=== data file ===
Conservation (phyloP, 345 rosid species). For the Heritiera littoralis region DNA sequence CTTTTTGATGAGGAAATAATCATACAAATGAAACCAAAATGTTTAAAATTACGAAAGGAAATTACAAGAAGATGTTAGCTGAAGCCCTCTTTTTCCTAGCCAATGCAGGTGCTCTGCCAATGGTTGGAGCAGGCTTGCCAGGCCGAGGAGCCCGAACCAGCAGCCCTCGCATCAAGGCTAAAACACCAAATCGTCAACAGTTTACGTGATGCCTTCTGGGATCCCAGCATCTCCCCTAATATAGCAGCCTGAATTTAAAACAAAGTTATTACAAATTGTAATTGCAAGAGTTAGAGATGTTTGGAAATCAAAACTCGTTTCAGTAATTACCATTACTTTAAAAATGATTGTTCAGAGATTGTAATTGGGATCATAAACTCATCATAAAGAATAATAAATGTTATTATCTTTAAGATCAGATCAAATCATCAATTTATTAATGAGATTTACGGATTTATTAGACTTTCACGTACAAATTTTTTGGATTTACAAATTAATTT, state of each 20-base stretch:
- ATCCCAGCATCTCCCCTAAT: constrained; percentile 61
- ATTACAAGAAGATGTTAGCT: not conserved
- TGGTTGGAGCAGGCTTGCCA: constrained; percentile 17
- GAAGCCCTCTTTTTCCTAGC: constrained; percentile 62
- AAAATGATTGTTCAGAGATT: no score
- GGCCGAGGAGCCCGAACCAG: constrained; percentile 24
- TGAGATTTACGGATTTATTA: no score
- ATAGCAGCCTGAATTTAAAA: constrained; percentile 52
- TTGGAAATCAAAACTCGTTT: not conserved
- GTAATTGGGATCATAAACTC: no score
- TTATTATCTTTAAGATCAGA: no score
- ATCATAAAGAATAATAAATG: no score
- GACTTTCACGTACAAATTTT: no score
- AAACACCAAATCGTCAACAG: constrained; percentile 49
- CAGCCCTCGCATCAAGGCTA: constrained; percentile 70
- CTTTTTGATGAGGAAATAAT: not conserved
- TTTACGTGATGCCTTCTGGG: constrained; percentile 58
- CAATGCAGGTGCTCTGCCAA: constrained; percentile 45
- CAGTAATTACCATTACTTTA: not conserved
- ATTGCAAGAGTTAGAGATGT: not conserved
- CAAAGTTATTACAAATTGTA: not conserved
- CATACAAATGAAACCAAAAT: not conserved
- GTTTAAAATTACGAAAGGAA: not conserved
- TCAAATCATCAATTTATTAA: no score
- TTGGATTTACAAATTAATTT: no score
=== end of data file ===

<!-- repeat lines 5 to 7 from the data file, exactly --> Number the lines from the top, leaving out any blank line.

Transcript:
- GAAGCCCTCTTTTTCCTAGC: constrained; percentile 62
- AAAATGATTGTTCAGAGATT: no score
- GGCCGAGGAGCCCGAACCAG: constrained; percentile 24